Monday, 26 March 2012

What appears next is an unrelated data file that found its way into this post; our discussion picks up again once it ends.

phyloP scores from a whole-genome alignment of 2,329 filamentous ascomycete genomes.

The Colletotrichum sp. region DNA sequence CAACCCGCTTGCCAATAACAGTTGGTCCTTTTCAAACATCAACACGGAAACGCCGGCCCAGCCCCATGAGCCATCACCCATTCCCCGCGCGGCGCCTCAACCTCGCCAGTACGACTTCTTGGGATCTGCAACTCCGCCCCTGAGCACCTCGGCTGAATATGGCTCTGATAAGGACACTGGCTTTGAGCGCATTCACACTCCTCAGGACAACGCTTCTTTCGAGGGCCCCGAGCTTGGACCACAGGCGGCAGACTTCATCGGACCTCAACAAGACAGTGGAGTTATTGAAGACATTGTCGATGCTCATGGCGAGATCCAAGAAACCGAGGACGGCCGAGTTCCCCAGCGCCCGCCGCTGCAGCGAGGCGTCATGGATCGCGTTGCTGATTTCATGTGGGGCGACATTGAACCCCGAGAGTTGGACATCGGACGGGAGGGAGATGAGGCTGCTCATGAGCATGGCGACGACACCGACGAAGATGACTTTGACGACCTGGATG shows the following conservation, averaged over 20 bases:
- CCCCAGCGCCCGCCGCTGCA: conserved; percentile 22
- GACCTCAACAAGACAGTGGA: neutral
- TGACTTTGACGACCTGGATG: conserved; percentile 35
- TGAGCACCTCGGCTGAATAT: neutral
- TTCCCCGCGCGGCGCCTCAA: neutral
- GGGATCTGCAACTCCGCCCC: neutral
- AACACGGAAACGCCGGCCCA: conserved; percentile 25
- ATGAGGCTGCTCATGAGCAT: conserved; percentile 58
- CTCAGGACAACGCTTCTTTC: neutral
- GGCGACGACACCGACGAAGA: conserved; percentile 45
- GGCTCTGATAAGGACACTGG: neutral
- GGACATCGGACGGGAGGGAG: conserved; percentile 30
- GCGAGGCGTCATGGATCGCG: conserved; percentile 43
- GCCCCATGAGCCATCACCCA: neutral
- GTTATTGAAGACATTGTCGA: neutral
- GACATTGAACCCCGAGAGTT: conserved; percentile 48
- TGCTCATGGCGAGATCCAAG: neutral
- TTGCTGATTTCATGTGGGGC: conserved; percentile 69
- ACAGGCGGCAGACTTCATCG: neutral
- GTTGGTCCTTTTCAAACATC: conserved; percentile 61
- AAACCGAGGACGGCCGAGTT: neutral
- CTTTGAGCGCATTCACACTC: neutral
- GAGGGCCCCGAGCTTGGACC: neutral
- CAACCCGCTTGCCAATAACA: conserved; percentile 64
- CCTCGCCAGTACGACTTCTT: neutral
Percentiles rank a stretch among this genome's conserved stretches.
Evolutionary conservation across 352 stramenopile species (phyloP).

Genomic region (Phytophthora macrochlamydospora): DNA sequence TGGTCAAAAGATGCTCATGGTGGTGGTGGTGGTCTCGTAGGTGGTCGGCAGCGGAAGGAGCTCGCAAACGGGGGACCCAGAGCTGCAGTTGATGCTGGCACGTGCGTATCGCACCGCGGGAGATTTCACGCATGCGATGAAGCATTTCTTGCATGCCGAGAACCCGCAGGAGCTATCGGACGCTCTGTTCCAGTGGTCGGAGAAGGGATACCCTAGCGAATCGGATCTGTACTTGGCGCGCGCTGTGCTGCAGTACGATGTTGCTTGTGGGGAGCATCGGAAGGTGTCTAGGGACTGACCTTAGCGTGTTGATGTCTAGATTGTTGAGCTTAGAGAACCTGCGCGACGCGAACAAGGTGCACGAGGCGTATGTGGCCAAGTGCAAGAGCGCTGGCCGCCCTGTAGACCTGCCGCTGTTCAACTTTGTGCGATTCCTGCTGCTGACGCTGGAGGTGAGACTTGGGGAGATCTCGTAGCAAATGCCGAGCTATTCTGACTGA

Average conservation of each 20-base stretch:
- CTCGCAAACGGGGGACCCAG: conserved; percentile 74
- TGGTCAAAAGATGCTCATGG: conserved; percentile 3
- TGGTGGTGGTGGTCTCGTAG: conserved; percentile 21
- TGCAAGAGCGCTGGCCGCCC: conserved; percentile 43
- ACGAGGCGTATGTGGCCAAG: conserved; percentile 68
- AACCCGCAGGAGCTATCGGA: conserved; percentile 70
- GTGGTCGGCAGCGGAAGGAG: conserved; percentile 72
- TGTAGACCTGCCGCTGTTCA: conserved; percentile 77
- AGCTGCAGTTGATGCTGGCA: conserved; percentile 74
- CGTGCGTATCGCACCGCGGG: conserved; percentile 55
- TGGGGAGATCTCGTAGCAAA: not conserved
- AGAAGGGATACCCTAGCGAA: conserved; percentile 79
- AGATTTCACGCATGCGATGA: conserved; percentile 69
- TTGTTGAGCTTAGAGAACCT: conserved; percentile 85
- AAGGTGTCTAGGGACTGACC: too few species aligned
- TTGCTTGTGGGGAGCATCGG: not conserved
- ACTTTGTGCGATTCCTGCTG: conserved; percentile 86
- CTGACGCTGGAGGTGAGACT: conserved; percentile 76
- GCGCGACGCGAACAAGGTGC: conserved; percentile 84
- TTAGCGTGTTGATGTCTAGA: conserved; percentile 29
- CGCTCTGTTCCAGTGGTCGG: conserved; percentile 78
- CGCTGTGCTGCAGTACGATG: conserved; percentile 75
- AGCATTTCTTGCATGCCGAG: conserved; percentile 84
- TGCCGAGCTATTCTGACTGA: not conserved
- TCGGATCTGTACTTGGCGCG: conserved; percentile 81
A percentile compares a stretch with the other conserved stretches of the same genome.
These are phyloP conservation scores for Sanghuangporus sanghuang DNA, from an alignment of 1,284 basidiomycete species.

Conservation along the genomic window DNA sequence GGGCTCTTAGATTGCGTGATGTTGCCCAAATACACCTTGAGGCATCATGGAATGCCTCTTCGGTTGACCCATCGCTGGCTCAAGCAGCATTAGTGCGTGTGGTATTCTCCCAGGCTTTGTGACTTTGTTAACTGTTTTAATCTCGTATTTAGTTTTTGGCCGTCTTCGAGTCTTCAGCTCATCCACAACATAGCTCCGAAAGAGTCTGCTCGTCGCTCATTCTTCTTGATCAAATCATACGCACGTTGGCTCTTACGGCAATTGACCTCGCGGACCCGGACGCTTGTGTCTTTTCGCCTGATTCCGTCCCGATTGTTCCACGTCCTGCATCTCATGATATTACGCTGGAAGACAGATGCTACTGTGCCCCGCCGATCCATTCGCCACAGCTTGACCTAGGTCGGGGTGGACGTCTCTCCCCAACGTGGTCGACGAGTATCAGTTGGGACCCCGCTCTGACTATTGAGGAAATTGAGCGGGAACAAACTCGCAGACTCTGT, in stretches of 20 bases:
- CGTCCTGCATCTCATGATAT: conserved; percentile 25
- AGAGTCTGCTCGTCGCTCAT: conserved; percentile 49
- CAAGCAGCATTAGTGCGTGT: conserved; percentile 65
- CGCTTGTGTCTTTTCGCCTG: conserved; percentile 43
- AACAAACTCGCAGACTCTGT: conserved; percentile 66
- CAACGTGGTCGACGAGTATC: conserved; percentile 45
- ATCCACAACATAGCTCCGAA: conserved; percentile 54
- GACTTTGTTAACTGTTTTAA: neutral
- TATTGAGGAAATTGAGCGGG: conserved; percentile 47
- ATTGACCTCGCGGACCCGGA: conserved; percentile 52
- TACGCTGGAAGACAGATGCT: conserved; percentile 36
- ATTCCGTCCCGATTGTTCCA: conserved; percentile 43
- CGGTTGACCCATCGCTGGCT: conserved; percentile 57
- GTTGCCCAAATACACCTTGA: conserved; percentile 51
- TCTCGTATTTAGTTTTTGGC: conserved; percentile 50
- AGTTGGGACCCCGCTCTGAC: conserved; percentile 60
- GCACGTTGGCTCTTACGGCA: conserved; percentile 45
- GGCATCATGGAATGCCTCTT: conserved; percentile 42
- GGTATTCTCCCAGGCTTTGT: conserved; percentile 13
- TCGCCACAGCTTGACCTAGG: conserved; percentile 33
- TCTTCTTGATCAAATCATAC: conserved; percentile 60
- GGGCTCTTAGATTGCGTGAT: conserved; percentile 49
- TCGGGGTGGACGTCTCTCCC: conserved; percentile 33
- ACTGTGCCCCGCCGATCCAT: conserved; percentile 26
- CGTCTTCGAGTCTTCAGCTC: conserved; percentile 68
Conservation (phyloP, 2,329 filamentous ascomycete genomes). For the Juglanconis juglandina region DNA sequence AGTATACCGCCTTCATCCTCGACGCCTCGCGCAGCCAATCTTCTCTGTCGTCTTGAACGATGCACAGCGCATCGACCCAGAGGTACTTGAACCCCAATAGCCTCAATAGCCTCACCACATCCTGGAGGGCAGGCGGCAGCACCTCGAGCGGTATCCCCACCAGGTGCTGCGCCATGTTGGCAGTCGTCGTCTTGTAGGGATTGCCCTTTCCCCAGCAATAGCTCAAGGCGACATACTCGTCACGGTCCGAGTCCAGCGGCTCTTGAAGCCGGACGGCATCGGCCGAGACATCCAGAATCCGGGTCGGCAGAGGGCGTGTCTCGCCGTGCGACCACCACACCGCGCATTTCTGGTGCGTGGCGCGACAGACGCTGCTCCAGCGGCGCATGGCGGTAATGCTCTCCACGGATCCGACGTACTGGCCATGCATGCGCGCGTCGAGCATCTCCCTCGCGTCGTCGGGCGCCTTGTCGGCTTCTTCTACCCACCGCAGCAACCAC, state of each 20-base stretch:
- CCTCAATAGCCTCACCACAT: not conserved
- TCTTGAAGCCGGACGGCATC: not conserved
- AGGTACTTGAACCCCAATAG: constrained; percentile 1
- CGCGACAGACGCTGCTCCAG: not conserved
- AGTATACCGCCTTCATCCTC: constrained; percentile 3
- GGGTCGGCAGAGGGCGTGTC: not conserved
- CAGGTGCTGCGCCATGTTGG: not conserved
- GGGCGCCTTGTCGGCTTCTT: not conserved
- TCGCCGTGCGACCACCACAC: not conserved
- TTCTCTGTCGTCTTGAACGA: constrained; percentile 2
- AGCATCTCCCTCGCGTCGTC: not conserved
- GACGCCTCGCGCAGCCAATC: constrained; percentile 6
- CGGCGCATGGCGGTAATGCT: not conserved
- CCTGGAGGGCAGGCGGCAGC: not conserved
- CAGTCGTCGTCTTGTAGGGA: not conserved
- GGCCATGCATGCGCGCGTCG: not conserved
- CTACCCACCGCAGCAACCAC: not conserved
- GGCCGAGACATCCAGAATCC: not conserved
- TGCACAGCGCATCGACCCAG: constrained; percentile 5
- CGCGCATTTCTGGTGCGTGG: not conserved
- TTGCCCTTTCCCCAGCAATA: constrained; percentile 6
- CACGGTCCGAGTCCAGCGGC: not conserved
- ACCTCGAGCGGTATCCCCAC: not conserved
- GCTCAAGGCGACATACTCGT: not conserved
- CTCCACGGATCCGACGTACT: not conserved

In recent years the two postal services which actually issue stamps in Great Britain and Northern Ireland, Universal Mail United Kingdom and Royal Mail, have issued a number of interesting stamps which depict features of Britain's earliest history, or, pre-history. A species of man is thought to have been present in Britain as long ago as 800,000 BC as judged by the discovery of bones and flint tools in Norfolk and Suffolk. At that time Britain was linked by land to continental Europe with The English Channel existing only as a large river flowing westwards and fed by tributaries which were to later become the rivers Thames and Seine. Remains of Homo Heidelbergensis have been found at Boxgrove in Sussex and using hand axes these people hunted elephants, rhinoceroses and hippopotami, herding them over cliffs and into bogs to more easily trap them. The onset of the Ice Age rendered Britain uninhabitable but humans reappeared in Britain during a warmer phase from about 300,000 to 200,000 years ago. The earliest remains of neanderthal man in Britain date from around 230,000 BC but subsequently sea levels rose and separated Britain from Europe and human activity in Britain gradually diminished and there is no evidence for any human activity in the islands during the period from 180,000 to 60,000BC. Subsequently, from 60,000 to 40,000 BC Britain was grassland populated by mammoths, giant deer and horses, rhinoceroses and wolves, bears and cats such as the sabre-toothed tiger. On 21 March 2006 Royal Mail issued a set of 5 stamps depicting prehistoric mammals from that period and as well as the stamps illustrated below the designs depicted a rhinoceros and a cave bear.